Zach, Outbund to Norway

I’ve been in Norway for a little over a month now, which is unbelievably shorter than what it has felt like. Norway’s incredibly easygoing nature has made it easy to find a day to day week to week rhythm after less than five weeks. When I first arrived, I had spent a few days with my exchange counselor to sort out paperwork and wait for my luggage to arrive. That was the first time I was able to try ‘typical’ Norwegian food, which basically means bread with butter or jelly with any type and of meat on top for breakfast, then a 4:00 PM dinner with again some grilled meat and potatoes.

Right now I’m living with my amazing host family in a small farming town called Varhaug. By small, I mean that 3,000 people live here and if you look it up on Google, the number one spot on the things to do list is visit the cemetery, which was actually a beautiful cliff side view. There’s a cow pasture for each direction you look with sheep just about everywhere in between. In the morning I take a 7:16 train ride to the city Sandnes, for school. In Norway there are thirteen years of school before university yet specialization in fields and lines begin in the 11th year in a casual high school like setting. Each day has a new set of classes that reconvene once to twice a week, such as history which I only have on Fridays. The classmates however, are the same for every class as we’re all apart of the 12th year drama department class which consists of about 28 girls and 4 boys (including me). Since we’re the drama class most of or courses consist of various theatre related classes such as theatre history, theatre production, and theatre and movement. There is absolutely no competition among peers for grades, but rather a pass-fail type system to weed out the kids that even show interest in moving on to universities which often isn’t the case as many can get a sufficient degree for jobs right out of high school.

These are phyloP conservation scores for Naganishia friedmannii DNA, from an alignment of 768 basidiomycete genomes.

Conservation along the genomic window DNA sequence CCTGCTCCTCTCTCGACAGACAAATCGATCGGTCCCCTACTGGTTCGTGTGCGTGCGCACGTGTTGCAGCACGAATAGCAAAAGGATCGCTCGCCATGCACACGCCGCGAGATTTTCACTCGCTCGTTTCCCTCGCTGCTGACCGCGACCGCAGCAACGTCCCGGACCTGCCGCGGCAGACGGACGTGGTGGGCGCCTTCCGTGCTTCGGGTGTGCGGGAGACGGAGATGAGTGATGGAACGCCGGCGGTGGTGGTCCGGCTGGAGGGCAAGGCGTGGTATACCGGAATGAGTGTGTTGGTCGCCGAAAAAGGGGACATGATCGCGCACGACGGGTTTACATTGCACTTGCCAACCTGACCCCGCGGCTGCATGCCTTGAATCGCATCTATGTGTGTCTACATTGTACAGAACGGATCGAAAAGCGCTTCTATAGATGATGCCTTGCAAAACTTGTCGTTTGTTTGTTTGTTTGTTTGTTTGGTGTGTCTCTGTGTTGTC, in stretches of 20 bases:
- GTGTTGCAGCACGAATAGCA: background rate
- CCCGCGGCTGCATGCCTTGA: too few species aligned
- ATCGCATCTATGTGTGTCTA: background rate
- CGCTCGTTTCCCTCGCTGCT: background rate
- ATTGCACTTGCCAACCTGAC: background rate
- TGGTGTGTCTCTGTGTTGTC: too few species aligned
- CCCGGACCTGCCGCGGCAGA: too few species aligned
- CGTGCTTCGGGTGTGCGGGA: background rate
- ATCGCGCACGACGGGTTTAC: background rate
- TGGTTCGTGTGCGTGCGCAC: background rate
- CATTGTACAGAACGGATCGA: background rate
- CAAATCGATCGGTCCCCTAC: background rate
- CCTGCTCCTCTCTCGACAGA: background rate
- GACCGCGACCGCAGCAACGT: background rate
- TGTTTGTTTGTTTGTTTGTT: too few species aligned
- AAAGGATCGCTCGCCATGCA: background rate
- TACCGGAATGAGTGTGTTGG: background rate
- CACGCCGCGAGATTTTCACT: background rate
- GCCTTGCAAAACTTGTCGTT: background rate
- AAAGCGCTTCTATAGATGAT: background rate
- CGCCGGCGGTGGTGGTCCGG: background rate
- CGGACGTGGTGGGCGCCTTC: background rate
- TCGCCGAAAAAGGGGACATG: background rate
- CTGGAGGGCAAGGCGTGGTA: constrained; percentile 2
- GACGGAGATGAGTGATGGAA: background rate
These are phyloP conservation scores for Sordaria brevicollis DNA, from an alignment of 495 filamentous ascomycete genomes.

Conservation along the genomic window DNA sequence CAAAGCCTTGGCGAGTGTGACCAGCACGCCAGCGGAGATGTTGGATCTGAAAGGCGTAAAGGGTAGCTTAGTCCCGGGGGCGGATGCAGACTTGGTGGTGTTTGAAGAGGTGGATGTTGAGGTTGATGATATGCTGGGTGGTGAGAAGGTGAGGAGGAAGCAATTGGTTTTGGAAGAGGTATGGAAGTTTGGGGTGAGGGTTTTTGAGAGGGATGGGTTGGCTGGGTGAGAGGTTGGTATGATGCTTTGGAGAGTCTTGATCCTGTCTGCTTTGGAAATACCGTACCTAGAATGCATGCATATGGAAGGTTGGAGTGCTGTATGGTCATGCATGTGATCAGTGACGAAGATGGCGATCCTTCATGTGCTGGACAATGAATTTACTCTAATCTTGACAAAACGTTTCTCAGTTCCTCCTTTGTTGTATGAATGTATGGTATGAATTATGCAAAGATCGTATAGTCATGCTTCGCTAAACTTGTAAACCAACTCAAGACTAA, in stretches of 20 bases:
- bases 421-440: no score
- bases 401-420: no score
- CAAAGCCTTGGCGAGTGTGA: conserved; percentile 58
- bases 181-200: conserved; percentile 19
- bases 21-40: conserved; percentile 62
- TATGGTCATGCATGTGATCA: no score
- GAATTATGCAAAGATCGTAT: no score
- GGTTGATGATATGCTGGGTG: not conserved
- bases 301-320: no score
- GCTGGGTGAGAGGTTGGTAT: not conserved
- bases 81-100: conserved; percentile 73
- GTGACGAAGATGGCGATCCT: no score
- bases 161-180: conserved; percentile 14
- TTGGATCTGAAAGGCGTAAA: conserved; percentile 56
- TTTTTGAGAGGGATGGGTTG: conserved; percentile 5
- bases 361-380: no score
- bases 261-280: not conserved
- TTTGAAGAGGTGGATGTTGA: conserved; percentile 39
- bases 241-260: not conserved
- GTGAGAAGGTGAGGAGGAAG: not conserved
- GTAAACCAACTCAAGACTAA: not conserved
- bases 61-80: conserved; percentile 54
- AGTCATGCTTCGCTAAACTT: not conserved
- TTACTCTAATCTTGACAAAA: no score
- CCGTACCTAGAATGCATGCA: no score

I got an amazing opportunity to travel to the southern tip of Norway in a town called Lyngdal, where I met the other 32 exchange kids to Norway. 17 of those kids are from Canada and the USA with the rest coming from various South American and European countries. Our common situation made bonding unbelievably easy. In between the Norsk language lessons by the exchange officials, we got to explore the area through mountain hikes and visits to salmon farms. Most of the time however, was spent swimming, first in the Fjord until the French exchange student named Thomas got stung by a jellyfish, then in the hotels indoor pool, which has been the only place I’ve actually gotten warmed in the otherwise unflinching 40-50 degree summer weather.

It would take pages to even scratch the surface of the differences between Norway and the USA as most are within the casual subtleties of life. The nature of this experience however is to forget what everything I think I know about how people should generally and buy in to this Norwegian version of life as much as I can even if it means standing on the train everyday (because apparently if someone sits on one seat they claim the whole row and they’ll passive aggressively show you their rage if you infringe on their unnecessary amount of space). It is with this attitude that allows me and my fellow exchange students to slowly everyday begin to see this obscure Northern European country as home.

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